1. Animal Husbandry

Horses in Agriculture Replacing Tractors and Early Domestication

Dr. Sangeeta Soi
Dr. Sangeeta Soi

Humans domesticated the horse about 5,500 years ago. Since then, humans have partnered with horses for food and transportation throughout history. However, in the past, humans have used horses in nice numbers for cultivating the soil. Horse breeds have modified, too, specializing bound animals for specific jobs. 

Early Domestication and Agricultural/Husbandry Use 

The proof of horse domestication and farming seems with the Botai peoples who settled the northern steppes in what's the modern Republic of Kazakhstan. Archeological proof shows that the Botai used horses for riding, meat, and milk. The Botai were semi-sedentary, which might have created it tougher to follow the migration patterns of untamed horses. 

Their horses looked a lot of slender and their bone structure was nearer to Bronze Age horses than wild horses that lived within the space. Bone proof suggests the Botai selected traits in their horses and bred for them. The Botai used primitive thong bridles with bits, proven by bit wear injury on horses' teeth. It was revealed by the pottery found at Botai anthropology sites that they milked their mares, possibly for an alcoholic drink called "koumiss." The fatty acid analysis shows that the pottery held mares' milk and horse fat, indicative of raising horses for food. 

Older Domestication and Husbandry 

In the river region, horses could be domesticated as early as 5000 to 4500 BCE for meat, as proven by their use in sacrifices beside cows and sheep. These individuals buried elements of the horses beside alternative domesticated farm animal, suggesting that these animals were domesticated and not wild. These horses are domesticated not just for meat but for packing in addition.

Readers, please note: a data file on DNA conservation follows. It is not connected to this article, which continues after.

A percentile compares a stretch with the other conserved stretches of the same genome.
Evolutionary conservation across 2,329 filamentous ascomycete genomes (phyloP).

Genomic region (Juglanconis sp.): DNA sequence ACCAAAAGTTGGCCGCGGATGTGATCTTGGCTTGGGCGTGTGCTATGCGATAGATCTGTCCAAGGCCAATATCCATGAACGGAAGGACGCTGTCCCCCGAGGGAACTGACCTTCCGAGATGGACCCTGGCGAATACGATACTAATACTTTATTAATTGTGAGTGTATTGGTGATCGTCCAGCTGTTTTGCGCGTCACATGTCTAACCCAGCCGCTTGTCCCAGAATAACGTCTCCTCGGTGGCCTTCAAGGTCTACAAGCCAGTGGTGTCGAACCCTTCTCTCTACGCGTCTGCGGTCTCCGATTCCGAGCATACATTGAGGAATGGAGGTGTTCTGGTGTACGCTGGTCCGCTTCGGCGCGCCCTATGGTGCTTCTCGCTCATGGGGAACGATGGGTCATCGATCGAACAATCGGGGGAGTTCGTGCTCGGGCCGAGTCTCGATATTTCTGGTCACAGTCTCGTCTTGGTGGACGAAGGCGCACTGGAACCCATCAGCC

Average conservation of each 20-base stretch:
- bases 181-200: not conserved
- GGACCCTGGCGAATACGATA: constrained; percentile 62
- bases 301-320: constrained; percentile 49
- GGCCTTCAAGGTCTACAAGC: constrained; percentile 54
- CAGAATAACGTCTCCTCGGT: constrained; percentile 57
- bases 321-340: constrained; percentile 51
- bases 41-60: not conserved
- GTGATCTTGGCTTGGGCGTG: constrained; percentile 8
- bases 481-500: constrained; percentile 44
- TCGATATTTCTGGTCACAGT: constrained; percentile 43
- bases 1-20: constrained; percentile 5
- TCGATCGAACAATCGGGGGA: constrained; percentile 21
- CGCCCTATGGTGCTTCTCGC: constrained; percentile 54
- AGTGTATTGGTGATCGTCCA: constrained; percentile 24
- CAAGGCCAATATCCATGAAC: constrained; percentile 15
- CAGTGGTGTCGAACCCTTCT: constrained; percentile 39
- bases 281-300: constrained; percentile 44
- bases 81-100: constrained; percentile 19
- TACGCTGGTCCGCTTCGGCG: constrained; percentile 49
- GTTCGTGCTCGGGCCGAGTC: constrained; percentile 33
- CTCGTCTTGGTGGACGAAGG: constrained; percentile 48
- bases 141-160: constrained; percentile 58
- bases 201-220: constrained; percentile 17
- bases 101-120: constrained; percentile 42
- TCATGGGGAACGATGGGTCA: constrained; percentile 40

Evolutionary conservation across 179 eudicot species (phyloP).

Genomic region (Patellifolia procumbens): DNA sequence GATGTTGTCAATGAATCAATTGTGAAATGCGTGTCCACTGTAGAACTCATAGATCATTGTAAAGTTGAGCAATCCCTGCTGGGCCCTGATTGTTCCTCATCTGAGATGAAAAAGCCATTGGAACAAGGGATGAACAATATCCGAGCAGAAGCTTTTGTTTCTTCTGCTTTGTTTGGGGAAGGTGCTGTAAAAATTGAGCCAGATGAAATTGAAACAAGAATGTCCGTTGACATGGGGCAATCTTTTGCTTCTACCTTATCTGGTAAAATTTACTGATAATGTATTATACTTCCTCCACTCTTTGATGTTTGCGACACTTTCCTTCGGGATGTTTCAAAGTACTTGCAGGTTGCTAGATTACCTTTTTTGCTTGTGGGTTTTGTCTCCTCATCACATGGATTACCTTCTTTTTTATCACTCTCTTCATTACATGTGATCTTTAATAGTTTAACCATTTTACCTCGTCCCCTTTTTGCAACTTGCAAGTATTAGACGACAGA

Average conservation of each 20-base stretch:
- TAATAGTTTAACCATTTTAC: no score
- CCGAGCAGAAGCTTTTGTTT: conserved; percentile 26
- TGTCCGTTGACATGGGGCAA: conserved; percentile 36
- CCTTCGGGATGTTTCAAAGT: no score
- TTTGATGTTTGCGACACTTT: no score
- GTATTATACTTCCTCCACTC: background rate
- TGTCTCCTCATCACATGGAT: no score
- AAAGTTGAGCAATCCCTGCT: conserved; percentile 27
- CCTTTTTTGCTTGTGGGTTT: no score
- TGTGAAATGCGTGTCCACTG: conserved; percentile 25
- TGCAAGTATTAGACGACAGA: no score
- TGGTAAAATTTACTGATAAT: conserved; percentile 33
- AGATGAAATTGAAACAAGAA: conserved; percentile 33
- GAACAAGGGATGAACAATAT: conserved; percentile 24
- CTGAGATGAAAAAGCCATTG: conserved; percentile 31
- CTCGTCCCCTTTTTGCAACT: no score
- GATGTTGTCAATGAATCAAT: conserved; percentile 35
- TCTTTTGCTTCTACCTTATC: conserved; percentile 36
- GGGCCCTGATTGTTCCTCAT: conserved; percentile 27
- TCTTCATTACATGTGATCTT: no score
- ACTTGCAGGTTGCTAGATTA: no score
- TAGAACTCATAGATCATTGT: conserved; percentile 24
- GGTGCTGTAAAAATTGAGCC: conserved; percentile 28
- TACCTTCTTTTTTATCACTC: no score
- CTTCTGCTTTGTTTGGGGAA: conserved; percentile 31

The early horses were pony-sized, about 13 or 14 hands or about 136 to 144 centimeters at the shoulders. 


Eventually, the horse became less of an agricultural animal and much of an animal for riding, chariots, packing, and warfare. As individuals bred the horse for size, the horse became a status-symbol and a weapon of war. By 1000 to 800 BCE, the cavalry had replaced the chariot. 

Replacing tractors with real horsepower can be the revolution that agriculture wants

Horses and alternative draft and pack animals revolutionized transportation, war, hunting, producing and agriculture. Till the primary decennia of the twentieth century, workhorses shaped the backbone of business society, mining coal, ploughing fields and transporting goods and people in fast growing cities. 

Reintroducing horses in town traffic would be a nasty plan - cars could be yelling, dangerous and polluting, but mounts are even worse. In agriculture, however, animal power would bring astonishingly massive environmental profits. 

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